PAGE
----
Of course there are instances of practical use of petroleum, dating far back into the past.
Natural seepages of oil (asphalt and bitumen) were used in the Middle East by the Sumerians,
Assyrians, and Babylonians some 5000 years ago, in building mortar, road construction, and
Petroleum is very commonly associated with salt, and as the use of deep drilled wells was
once primarily for the extraction of brine (concentrated natural salt solutions), it has often
figured as an unwanted discovery. This was the case with the early Chinese, who around
200 BC drilled a 140 m deep well to extract brine and were annoyed to get gas as well.
Subsequently they worked out how to burn the gas and use it to evaporate the brine in making
Even the early work in the United States, where large-scale petroleum extraction was
pioneered, had a similar history. In 1819 a well being bored for brine in Kentucky yielded so
much black petroleum that it was abandoned in disgust. In 1829 another Kentucky brine well yielded a huge flow of several thousand tonnes of oil, most of which was wasted, although a
little was bottled and sold for liniment (as 'American oil'). It was not until 1859 that a well
was bored specifically to extract petroleum, in Pennsylvania.
Formation of Petroleum
There are obvious similarities and links between petroleum and coal, and a number of
obvious differences. Chemically, petroleum sources are principally hydrocarbons, compounds
of carbon and hydrogen, whereas in coals much of the corresponding hydrogen has
been eliminated. Both fossil fuel sources are essentially complex mixtures, with no two
deposits chemically identical. Coal often has a much higher sulphur content than petroleum,
and for this reason has lost favour for domestic use with increasing concern over air pollution.
Physically, petroleum sources are fluids whereas coal is a solid, and this has important
consequences. As a fluid, petroleum can migrate, and the rocks from which it is extracted are
often not the same as the ones in which it was formed. It also means that to be available for
large-scale extraction, the petroleum must be 'trapped' in the rocks in some way, as with
impermeable layers of clay, shale, or salt around it.
The reservoir rocks which hold the petroleum are mostly sandstones (59%) and limestones,
including dolomites (40%), the same typical sedimentary rocks which were associated
with coal. Less than 1% of the world's oil has been found in fractured igneous or metamorphic
rocks, which typically lack the pore or void space needed to be successful reservoir rocks.
There seems no doubt that, whatever their mode of formation, both coal and petroleum are
essentially derived from the remains of living creatures. In Proposition 13A, I made the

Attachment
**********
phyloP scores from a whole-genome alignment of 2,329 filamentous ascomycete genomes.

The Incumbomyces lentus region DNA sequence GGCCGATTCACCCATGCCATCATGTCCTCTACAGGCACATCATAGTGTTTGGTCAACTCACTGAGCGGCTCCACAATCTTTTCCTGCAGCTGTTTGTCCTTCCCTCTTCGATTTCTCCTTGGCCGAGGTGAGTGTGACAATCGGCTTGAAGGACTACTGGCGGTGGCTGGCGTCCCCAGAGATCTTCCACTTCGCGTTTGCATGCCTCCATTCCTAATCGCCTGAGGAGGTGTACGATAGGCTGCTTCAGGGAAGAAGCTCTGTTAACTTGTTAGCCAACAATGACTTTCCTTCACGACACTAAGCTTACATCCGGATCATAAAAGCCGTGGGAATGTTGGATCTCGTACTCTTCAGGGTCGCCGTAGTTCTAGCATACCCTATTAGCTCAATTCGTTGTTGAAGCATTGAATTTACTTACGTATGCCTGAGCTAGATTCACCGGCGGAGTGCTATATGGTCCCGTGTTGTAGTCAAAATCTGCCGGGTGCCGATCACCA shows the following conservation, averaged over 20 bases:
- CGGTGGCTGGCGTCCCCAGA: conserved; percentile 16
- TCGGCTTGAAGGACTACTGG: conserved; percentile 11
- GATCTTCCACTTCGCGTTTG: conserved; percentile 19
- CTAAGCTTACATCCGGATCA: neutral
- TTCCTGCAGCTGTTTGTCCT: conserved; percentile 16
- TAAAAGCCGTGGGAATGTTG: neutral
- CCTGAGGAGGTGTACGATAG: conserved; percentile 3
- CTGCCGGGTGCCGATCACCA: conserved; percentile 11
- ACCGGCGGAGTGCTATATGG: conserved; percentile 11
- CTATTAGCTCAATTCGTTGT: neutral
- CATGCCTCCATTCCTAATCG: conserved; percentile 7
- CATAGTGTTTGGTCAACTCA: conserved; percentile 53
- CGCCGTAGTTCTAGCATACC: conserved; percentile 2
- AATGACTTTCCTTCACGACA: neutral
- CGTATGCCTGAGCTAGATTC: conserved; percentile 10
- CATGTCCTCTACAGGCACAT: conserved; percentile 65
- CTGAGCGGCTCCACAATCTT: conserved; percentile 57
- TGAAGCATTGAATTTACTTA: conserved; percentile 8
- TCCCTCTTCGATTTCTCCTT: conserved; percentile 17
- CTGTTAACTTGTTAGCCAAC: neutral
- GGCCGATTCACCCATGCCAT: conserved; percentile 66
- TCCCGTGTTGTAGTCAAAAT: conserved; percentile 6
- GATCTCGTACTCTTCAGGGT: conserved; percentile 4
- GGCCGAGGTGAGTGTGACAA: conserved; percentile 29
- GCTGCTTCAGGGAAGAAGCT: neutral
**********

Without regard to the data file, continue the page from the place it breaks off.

possibly novel suggestion that coal was formed from the remains of plants growing floating
on the seas. It seems very likely that petroleum had a similar origin.
Oil and gas deposits were formed from the remains of plants
which had grown floating on the surface of the sea
Amusingly enough, while the coal proposition in 13A may lead to outraged protests, the
almost identical one for oil will not -- it is close to the currently accepted view. This is that
the major source of petroleum was floating plankton, minute marine plant and animal
organisms, which grew in shallow seas.
Fuller details of the reasons for concluding that petroleum has an organic origin, and that
its major source was marine plankton, are given in the 1974 Encyclopaedia Britannica article on
Petroleum . The paragraph on the origin of petroleum concludes "In
spite of the great amount of scientific research ... there remain many unresolved questions
regarding its origin".
It does seem possible that, even though Proposition 13C can be regarded as the accepted
view, the floating plankton source idea may need modification in two ways. The first is to
suggest that what are regarded as 'land' plants formed an important, or even the principal,
source of the petroleum material. In other words, these plants grew on floating mats on the sea, just as suggested for the coal deposits. And the remains of plants which are accepted as
being of 'land' types are not uncommon in some petroleum deposits.
The second point has more implications; this is the suggestion that the floating mats of
material were essentially continuous, forming closed capping layers over the surface of the
sea. While these layers may not have been as thick and 'trafficable' as the coal ones, able to
support quite tall trees, they still may have been able to effectively seal off the underlying sea
from the atmosphere and from normal evaporative processes.
The floating layers of plants which provided the source
material for petroleum and coal were able to seal off significant
areas of the seas and prevent normal evaporation
If this Proposition is found to be valid, it has considerable implications for the formation
of both fossil fuels and for salt. It is not disputed that the formation of fossil fuels from organic
materials needs anaerobic conditions, those where oxygen is lacking. This is because the